I was closing up the office when a real tomato walked in the door. She was red-faced, crying over her onion sister who had disappeared. "I'm just sure she's gotten mixed up with some bad eggs."
I told her I'd make some inquiries and headed down to the Omelette Club.
There was a ham up on stage and a bagel tending bar, peering at me from behind her orange lox.
"Detective Bacon!" said a familiar voice, "Pancake will flip when I tell her you showed up here!"
"Hiya Oatmeal. How's tricks?"
"I ain't seen her. What brings you around? Miss me?"
"Don't get mushy, Oatmeal. Besides, you know the days are over where you can order me up and push me to the side. I'm looking for some bad eggs. You know, real hard-boiled types."
"You mean like Banana used to work for?"
"Used to? What happened to Banana?"
"Beats me. Maybe he just turned yellow and split. My friend Peach was fuzzy on the details, but she said Banana's girl Strawberry got in a real jam in a seedy part of town. Maybe the two of them eloped."
"Skip it. Maybe I'll track down Milk. Whenever anyone is missing, it's written all over his face."
"He's in the back booth with Honey."
Honey. Her involvement always makes a situation stickier. I thanked Oatmeal and joined Milk at his table. He was laughing and telling old stories.
"Those flakes? Soon as I hit them they were all wet and they knew it!"
Waffle was in the next booth. She didn't feel like talking to me - even after I buttered her up a bit. But I knew she'd change her mind. A waffle always does. Grapefruit was at a table near the stage, but I knew she'd never help me. She was bitter about the way things ended between us. I decided to track down Orange and see what I could squeeze out of him. But instead, I spoke to a couple donuts who just glazed over and gave me a story full of holes. When they rolled out of the club I decided to follow them. They entered a warehouse on the waterfront, guarded by two coffees.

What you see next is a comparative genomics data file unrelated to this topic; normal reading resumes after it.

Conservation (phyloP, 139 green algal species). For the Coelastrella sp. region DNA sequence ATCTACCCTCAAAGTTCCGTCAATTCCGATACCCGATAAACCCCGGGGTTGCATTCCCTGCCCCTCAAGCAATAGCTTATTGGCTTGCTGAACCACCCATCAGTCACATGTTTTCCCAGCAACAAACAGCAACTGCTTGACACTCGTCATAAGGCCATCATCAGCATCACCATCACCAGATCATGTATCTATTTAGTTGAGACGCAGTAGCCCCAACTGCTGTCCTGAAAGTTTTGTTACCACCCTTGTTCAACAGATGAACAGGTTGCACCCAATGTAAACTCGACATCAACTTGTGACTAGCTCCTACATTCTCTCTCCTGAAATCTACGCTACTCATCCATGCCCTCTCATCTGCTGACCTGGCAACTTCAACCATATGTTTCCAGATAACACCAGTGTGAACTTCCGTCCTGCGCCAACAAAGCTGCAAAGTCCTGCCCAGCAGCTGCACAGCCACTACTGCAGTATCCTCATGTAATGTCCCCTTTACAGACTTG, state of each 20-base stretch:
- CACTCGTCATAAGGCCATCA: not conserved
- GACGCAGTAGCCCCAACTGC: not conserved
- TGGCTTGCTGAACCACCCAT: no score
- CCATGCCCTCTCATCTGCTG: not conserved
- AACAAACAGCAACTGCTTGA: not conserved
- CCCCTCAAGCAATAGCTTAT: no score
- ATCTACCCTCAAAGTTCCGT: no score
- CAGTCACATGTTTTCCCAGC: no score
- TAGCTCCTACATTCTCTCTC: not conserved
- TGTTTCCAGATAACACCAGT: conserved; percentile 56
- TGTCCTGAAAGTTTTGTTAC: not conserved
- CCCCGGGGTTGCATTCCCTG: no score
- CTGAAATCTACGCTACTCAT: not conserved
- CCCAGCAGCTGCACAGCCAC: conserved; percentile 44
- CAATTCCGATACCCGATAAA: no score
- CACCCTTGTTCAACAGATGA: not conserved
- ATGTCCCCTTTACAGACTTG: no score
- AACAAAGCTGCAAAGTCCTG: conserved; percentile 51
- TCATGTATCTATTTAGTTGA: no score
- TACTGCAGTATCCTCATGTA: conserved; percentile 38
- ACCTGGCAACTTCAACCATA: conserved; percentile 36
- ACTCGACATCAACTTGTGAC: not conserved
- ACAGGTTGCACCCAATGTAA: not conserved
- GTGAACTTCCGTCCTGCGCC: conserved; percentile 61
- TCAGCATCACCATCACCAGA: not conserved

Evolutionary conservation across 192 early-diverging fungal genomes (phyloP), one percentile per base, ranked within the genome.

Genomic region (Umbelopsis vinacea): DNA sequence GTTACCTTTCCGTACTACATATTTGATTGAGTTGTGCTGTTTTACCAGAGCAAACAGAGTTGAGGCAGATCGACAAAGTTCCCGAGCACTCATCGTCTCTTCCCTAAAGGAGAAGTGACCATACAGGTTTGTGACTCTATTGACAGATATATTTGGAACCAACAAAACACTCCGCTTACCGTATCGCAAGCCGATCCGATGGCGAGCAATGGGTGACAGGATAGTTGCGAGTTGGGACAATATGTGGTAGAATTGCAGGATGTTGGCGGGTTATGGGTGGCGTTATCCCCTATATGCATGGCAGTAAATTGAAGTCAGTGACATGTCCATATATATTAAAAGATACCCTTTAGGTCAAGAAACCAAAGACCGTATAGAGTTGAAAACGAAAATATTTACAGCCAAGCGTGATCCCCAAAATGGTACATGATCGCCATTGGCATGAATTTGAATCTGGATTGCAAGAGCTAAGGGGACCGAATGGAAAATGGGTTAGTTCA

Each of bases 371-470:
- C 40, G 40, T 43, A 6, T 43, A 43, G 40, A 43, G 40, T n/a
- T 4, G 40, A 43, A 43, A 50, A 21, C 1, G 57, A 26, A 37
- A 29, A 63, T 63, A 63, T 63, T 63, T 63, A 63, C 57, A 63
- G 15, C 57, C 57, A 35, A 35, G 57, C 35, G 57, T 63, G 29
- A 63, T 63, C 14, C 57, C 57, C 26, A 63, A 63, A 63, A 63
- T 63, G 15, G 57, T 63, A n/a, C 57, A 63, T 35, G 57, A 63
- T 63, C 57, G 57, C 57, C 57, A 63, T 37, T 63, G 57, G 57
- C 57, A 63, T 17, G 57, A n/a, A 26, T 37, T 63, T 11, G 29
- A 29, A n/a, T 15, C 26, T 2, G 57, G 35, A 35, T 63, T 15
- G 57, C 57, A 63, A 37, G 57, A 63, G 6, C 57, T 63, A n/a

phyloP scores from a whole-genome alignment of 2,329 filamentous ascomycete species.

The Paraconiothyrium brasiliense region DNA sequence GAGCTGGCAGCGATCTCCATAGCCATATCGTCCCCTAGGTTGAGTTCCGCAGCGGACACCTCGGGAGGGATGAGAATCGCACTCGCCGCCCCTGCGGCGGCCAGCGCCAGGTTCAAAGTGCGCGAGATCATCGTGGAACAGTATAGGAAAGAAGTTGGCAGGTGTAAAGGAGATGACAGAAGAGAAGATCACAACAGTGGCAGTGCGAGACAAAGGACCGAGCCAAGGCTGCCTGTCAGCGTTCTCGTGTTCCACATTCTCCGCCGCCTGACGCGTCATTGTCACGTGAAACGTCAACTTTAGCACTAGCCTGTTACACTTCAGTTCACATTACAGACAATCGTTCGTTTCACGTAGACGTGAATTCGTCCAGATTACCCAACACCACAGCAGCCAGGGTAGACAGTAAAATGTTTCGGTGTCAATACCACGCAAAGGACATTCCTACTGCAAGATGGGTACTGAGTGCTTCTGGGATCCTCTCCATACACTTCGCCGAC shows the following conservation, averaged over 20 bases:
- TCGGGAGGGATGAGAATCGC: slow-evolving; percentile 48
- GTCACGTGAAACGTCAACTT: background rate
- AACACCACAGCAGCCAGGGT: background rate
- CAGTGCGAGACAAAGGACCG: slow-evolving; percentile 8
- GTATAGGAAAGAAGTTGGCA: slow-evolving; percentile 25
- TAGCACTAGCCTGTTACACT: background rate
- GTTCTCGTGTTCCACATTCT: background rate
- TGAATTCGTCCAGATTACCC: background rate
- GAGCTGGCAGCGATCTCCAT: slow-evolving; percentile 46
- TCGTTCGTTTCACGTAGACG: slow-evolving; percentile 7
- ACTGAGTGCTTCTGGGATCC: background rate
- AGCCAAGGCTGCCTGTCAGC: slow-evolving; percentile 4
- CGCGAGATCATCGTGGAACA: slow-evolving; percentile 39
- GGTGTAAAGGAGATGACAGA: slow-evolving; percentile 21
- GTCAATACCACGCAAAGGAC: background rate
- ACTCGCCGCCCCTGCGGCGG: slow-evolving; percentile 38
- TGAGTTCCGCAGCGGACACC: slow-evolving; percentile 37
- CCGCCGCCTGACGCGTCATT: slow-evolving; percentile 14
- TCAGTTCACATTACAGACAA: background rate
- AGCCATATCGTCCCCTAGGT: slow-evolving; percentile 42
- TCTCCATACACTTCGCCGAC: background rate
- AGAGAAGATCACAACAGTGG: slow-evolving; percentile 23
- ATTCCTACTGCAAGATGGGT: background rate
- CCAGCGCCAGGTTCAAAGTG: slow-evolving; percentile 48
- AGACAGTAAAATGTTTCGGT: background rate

"You ain't gettin' in here!" said the coffees when I tried to follow.
"Listen you mugs, You're too weak for this fight and you know it!"
Sure enough, a rotten egg was in the middle of the warehouse. He tried to scramble when he saw me, but he knew he was already cooked.
"Where's Onion?" I demanded.
"I don't know what you're talking about," said Egg.
"Listen Egg, sooner or later you'll crack, and I'll be there to pick up the pieces!"
"Last time I saw Onion, she was running around with Sausage."
Of course! Sausage! He was the missing link this whole time!
"I'm sending you over easy, Egg. I'll serve you up to the D. A., and you'll fry for this."
But somehow, Egg got the drop on me and I ended up in the hot seat. Once again, out of the frying pan and into the fire. Tied up in the warehouse, I knew no one would hear my muffled cries for help over the Grits outside on the corner, singing in four-part Hominy.
Wednesday, August 12, 2009
Tuesday, August 4, 2009
Monday, August 3, 2009
Like most people of my generation, I am often nostalgic for old, crappy technology. Take video games. While I am amazed by the incredible graphics available in games now, I kind of miss the bizarre cubist abstractions of the Atari 2600 Video Computer System of my youth. To call your protagonist in the game Berzerk a "stick figure" is a tad generous. But now look at this image above. It is a screenshot from an upcoming video game based on the movie based on the book Where the Wild Things Are by Maurice Sendak. Very nice looking, right? Too nice! The people designing this game had no limitations. No obstacles. Would it be so bad to have a video game look like this?
I don't think so.